Mitchell-Yes there are a number of real world variables that can raise havoc with a rating. Those that come to mind in priority sequence are as follows:
-The standard assumes you are using a pad equal in R-Value to what the bag was tested with. In the BPL world I see people routinely using a fraction of the R value used to rate the bag to save weight.
-The standard assumes you are sleeping on your back.
-The standard assumes you are sleeping in the equivalent of a jogging outfit (.5 clo).
-The standard assumes you are out of the wind. Forced convection will significantly reduce the rating.
-The standard assumes you are not using a bivy. The dead air space between you bag and the bivy will add about .5 clo in additional warmth.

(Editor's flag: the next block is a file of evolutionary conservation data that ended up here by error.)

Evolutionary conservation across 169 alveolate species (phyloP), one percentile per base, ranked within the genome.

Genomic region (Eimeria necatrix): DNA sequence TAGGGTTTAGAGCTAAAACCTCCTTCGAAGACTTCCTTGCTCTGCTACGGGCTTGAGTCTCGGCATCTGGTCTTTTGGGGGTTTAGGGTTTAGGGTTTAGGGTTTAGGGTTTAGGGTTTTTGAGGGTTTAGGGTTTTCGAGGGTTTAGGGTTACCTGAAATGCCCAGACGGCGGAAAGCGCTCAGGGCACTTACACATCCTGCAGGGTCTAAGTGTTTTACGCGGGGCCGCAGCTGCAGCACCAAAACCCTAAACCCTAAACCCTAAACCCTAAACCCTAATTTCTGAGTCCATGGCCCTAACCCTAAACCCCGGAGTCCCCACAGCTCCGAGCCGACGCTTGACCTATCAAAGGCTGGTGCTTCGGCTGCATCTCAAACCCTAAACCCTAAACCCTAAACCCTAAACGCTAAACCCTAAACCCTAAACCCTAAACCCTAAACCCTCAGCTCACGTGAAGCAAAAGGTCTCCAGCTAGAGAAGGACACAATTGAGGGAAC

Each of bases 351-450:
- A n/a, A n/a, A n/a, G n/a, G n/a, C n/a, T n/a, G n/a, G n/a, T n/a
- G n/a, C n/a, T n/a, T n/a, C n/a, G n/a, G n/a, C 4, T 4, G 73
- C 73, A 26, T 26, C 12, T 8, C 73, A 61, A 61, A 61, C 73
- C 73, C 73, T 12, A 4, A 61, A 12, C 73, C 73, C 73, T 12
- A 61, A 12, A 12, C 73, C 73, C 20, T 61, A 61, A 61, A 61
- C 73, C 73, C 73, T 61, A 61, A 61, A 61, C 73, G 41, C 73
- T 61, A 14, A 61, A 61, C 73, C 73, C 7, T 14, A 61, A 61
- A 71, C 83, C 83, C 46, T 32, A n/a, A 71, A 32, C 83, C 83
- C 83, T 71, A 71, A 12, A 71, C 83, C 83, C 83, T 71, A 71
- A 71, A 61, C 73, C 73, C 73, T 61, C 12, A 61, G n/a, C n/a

I have looked at the detailed EN13357 reports for quite a few bags. The test uses a sophisticated thermal dummy with 20 different zones. On the plus side I have been amazed to see how many the rating drops with a poorly fitted foot box, the absence of a zipper draft tube, a poorly fitting hood, etc.
The major benefit of EN13357, in my humble opinion, is that it clearly defines the test variables so you can accurately compare bags. I have attached a chart, which I created, to illustrate the point. All of the lines represent standards or recommendations from various experts. Most of them don’t mention the pad’s R-value, sleeping posture of the tester, clo value of the clothing worn, tester’s BMR, wind speed, or if a bivy was used. In other words, as you stated, “There are so many variables to the "real world" experience of warmth in a bag that a normalized "standard" seems hopelessly idealistic.”
EN13357, in my opinion, defines the majority of the variables so as to not be hopelessly idealistic.